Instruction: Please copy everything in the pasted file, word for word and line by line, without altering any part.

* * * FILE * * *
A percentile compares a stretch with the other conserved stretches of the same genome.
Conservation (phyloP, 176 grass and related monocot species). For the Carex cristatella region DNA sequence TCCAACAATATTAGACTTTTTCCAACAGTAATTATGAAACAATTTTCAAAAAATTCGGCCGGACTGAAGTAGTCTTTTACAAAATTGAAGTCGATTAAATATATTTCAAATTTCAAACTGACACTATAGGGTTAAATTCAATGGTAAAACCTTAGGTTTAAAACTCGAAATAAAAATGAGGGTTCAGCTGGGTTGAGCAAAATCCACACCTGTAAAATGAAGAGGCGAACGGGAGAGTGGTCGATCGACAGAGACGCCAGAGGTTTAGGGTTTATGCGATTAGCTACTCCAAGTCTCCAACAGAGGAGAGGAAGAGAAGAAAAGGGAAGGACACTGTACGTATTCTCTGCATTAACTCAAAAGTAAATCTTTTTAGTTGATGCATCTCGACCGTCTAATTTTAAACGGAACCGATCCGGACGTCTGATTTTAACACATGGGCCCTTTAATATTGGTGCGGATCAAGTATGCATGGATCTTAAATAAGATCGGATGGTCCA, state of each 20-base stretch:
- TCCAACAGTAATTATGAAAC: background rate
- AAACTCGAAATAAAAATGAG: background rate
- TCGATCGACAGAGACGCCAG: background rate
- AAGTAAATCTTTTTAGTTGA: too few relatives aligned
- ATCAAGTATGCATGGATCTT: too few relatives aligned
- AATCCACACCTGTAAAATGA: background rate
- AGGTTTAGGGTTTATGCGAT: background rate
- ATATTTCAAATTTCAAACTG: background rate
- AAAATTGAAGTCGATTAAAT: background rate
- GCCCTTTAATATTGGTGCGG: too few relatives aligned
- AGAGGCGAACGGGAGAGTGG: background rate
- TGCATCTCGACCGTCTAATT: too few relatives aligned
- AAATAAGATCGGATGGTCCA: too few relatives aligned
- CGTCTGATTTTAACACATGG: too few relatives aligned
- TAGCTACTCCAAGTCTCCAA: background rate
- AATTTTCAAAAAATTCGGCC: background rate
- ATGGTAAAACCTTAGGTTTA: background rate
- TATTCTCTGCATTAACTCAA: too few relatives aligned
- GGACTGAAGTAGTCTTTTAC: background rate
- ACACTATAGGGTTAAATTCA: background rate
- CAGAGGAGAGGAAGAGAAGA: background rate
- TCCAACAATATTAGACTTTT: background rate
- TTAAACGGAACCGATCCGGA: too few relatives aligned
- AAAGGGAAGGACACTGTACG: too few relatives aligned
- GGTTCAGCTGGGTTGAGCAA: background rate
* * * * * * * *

A percentile compares a stretch with the other conserved stretches of the same genome.
Conservation (phyloP, 176 grass and related monocot species). For the Carex cristatella region DNA sequence TCCAACAATATTAGACTTTTTCCAACAGTAATTATGAAACAATTTTCAAAAAATTCGGCCGGACTGAAGTAGTCTTTTACAAAATTGAAGTCGATTAAATATATTTCAAATTTCAAACTGACACTATAGGGTTAAATTCAATGGTAAAACCTTAGGTTTAAAACTCGAAATAAAAATGAGGGTTCAGCTGGGTTGAGCAAAATCCACACCTGTAAAATGAAGAGGCGAACGGGAGAGTGGTCGATCGACAGAGACGCCAGAGGTTTAGGGTTTATGCGATTAGCTACTCCAAGTCTCCAACAGAGGAGAGGAAGAGAAGAAAAGGGAAGGACACTGTACGTATTCTCTGCATTAACTCAAAAGTAAATCTTTTTAGTTGATGCATCTCGACCGTCTAATTTTAAACGGAACCGATCCGGACGTCTGATTTTAACACATGGGCCCTTTAATATTGGTGCGGATCAAGTATGCATGGATCTTAAATAAGATCGGATGGTCCA, state of each 20-base stretch:
- TCCAACAGTAATTATGAAAC: background rate
- AAACTCGAAATAAAAATGAG: background rate
- TCGATCGACAGAGACGCCAG: background rate
- AAGTAAATCTTTTTAGTTGA: too few relatives aligned
- ATCAAGTATGCATGGATCTT: too few relatives aligned
- AATCCACACCTGTAAAATGA: background rate
- AGGTTTAGGGTTTATGCGAT: background rate
- ATATTTCAAATTTCAAACTG: background rate
- AAAATTGAAGTCGATTAAAT: background rate
- GCCCTTTAATATTGGTGCGG: too few relatives aligned
- AGAGGCGAACGGGAGAGTGG: background rate
- TGCATCTCGACCGTCTAATT: too few relatives aligned
- AAATAAGATCGGATGGTCCA: too few relatives aligned
- CGTCTGATTTTAACACATGG: too few relatives aligned
- TAGCTACTCCAAGTCTCCAA: background rate
- AATTTTCAAAAAATTCGGCC: background rate
- ATGGTAAAACCTTAGGTTTA: background rate
- TATTCTCTGCATTAACTCAA: too few relatives aligned
- GGACTGAAGTAGTCTTTTAC: background rate
- ACACTATAGGGTTAAATTCA: background rate
- CAGAGGAGAGGAAGAGAAGA: background rate
- TCCAACAATATTAGACTTTT: background rate
- TTAAACGGAACCGATCCGGA: too few relatives aligned
- AAAGGGAAGGACACTGTACG: too few relatives aligned
- GGTTCAGCTGGGTTGAGCAA: background rate